Kevin Vella: the eternal lover
On this, the sad occasion of his loss, I recall the very day, ten years ago, of Kevin Vella’s marriage to Rita. Then, I had said that God was bidding them to consecrate themselves to one another and by so doing they would also be a clear example to us all of God’s eternal love. Kevin and Rita both took these words very seriously. They did become, in every sense, a true mirror of God’s love, not only for themselves, but for all of us.
And today to thank Kevin for his unconditional love: for a love that consoles and is merciful, a love that is not jealous, not complacent, not haughty; a love that is not self-seeking, not easily angered, and keeps no record of wrongs.
Surely Kevin’s life was a most precious gift to us all, a life which he transformed into a hymn of love, which Our Lord Jesus Christ illustrated in these words: “By this everyone will know that you are my disciples, if you love one another.”. I greatly admired the deep love he cherished for Rita. We always saw them together: they were the eternal lovers. Kevin was always there for Rita as was Rita for Kevin. What a fine example! Thank you Kevin and Rita on behalf of us all.
Kevin was also an inspiration to many others thanks to the contribution he and Rita made in their struggle to ensure a more inclusive and a fairer society for everyone. As a disabled person Kevin believed that it is society that creates real disablement and he wasn’t afraid to raise his voice and remind our society and the Church of their duty to eliminate all those barriers that prevent the full participation of people with disability in all aspects of daily life.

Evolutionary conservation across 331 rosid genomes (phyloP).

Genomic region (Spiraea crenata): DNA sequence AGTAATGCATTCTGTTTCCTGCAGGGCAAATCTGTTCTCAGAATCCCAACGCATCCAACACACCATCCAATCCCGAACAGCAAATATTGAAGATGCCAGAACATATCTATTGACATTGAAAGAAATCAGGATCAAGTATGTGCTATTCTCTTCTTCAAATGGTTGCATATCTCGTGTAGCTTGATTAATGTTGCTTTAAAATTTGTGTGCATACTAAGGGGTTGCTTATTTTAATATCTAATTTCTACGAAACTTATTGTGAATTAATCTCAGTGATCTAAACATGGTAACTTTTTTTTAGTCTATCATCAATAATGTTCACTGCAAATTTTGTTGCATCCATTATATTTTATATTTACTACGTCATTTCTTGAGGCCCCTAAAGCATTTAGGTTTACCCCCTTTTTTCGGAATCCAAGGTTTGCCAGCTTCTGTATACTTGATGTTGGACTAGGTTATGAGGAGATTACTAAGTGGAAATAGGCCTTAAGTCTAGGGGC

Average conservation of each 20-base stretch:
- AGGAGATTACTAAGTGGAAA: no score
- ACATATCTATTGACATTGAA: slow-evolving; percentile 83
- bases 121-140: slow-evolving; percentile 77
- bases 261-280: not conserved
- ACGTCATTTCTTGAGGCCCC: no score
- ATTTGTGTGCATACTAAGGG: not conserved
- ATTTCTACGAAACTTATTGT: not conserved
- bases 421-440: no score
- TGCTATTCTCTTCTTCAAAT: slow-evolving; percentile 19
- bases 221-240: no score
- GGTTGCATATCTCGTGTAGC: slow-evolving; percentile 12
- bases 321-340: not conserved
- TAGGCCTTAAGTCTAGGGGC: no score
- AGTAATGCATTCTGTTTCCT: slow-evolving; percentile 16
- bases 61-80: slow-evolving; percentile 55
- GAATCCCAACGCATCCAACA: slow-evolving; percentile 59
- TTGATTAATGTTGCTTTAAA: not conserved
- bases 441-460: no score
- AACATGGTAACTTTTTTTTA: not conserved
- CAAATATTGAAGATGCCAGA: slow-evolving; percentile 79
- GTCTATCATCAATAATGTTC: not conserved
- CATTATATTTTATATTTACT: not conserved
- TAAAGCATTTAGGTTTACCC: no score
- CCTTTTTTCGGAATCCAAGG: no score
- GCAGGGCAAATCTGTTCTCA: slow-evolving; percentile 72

Last June in Vatican City, during the Jubilee for the Sick and Persons with Disabilities, a disabled wheelchair-user named Serna complained to Pope Francis saying she couldn’t go to church because it wasn’t wheelchair accessible.
Immediately the Pope exclaimed that she had identified: “one of the ugliest things among us: discrimination. It’s a very ugly thing. To say that ‘you aren’t like me, you go over there’ or that it’s not possible to receive catechesis because ‘this parish is for those who are the same, and not for those who are different’. This is one of the worst things that can happen.”
So “is this a good parish, or not?” Asked the Pope.
The answer from the hall was a resounding: “NO!”
“What should the parish priest do?” asked Pope Francis.
“Change his ways!”
And this reminds me how, some years ago, Kevin and Rita used to insist that the parish church of Mosta should become, as of right, wheelchair accessible for them and for anyone else who had a mobility impairment. Thanks in no small measure to their unceasing insistence an appropriate access ramp was constructed, so much so that today’s celebration of Kevin’s life is accessible to one and all.
Kevin and Rita’s voices have constantly called out for the elimination of barriers, which are the main obstacles to equal opportunities in both Maltese society and the Church.